Other movies I rated highly: Melancholia; 50/50; Margin Call; Warrior; The Debt; Nostalgia for the Light; Source Code; Of Gods and Men; Win Win; The Illusionist; Bobby Fischer Against the World; The Tree of Life; The Girl With the Dragon Tattoo; A Dangerous Method; Tabloid; Beats Rhymes & Life: The Travels of a Tribe Called Quest; The Black Power Mixtape 1967-75; Certified Copy; J. Edgar; Crazy, Stupid, Love; Even the Rain; The Four Times (Le Quattro Volte); Super 8.

Memorable performances: Shailene Woodley in The Descendants; Albert Brooks and Ron Perelman in Drive; Elizabeth Olsen in Martha Marcy May Marlene; Michael Fassbender in Shame; John C. Reilly in Terri and Cedar Rapids; Michael Shannon in Take Shelter (and Boardwalk Empire); Kevin Spacey in Margin Call; Charlize Theron in Young Adult; Philip Seymour Hoffman in The Ides of March; and my pal David Carr in Page One: Inside the New York Times.

The Financialization of Northern Virginia

2 Jan

There are five bank branches clustered at the intersection of Chain Bridge and Hunter Mill, all within a quarter-mile of my home in Oakton. Four of them — Bank of America (2936 Chain Bridge Rd.), Capital One (2938 Chain Bridge), Wells Fargo (2946 Chain Bridge) and PNC (2964 Chain Bridge) — have moved into the neighborhood within the last two years, displacing a Blockbuster, Appalachian Outfitters (which opened in 1969) and who knows what else. BB&T (2941 Chain Bridge), formerly First Virginia, has been here awhile.

If that doesn’t sate my desire for banking services, I can always take a right on Chain Bridge and drive two miles, where I can choose from among seven banks in the mile-long stretch of Maple Ave. between Nutley and Lawyer’s Rd. In this thriving financial district in Vienna, Virginia, I can open an account or take out a loan at SunTrust (501 Maple), Freedom Bank (502 Chain Bridge), BB&T (415 Maple), Burke & Herbert (302 Maple), United Bank (226 Maple), Bank of America (235 Maple) or HSBC (214 Maple).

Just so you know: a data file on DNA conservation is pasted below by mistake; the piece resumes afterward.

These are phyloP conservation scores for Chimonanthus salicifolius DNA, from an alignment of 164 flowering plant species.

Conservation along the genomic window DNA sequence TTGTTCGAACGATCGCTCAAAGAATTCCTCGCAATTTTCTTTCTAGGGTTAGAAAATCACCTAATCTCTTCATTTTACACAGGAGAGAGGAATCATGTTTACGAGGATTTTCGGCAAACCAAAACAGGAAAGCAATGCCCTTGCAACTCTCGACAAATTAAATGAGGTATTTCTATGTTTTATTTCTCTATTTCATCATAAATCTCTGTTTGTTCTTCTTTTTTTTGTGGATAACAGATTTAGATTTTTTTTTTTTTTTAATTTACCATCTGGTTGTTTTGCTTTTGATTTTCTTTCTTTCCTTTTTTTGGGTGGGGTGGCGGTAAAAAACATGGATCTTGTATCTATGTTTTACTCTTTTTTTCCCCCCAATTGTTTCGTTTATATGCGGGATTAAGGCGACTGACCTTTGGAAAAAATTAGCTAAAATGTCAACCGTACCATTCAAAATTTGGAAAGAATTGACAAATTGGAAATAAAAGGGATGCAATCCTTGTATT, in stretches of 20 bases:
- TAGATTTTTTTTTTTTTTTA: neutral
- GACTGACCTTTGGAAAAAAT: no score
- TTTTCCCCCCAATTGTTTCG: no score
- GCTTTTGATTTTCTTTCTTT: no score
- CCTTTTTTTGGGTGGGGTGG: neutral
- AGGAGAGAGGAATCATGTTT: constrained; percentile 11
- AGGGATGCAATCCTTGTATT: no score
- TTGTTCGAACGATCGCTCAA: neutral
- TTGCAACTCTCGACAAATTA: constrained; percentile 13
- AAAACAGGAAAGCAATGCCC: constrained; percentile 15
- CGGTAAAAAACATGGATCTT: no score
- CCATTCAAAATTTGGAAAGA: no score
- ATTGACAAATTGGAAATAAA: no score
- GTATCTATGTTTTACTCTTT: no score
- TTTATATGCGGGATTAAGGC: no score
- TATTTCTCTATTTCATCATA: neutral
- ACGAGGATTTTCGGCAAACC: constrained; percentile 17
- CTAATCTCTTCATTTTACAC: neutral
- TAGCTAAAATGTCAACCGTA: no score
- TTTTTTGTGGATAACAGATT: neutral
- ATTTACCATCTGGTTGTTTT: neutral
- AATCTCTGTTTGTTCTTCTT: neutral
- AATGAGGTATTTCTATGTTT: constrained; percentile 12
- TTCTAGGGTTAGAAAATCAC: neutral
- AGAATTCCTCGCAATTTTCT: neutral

And if I’m still not satisfied? Turn right on Nutley and drive another two miles to the intersection at Lee Highway in Fairfax, where there are five more banks clustered around the Pan Am Shopping Center: SunTrust (9401 Lee), PNC (3050 Nutley), Wells Fargo (3019 Nutley), Bank of America (3065 Nutley) and Capital One (3095 Nutley).

That’s 17 different bank branches within three miles of my front door, and most of them are relatively new tenants located in standalone properties. And that’s not even counting the three 7-Elevens in the same radius where I can access a Citibank ATM, or the Giant or Safeway stores with their PNC and SunTrust mini-branches.

Clearly, this blight on our retail space is one of the many unfortunate consequences of the financialization of America. But that alone doesn’t explain why banks are leasing all of this real estate at the very moment when most information-intensive businesses are abandoning bricks-and-mortar for the internet.

What is going on here?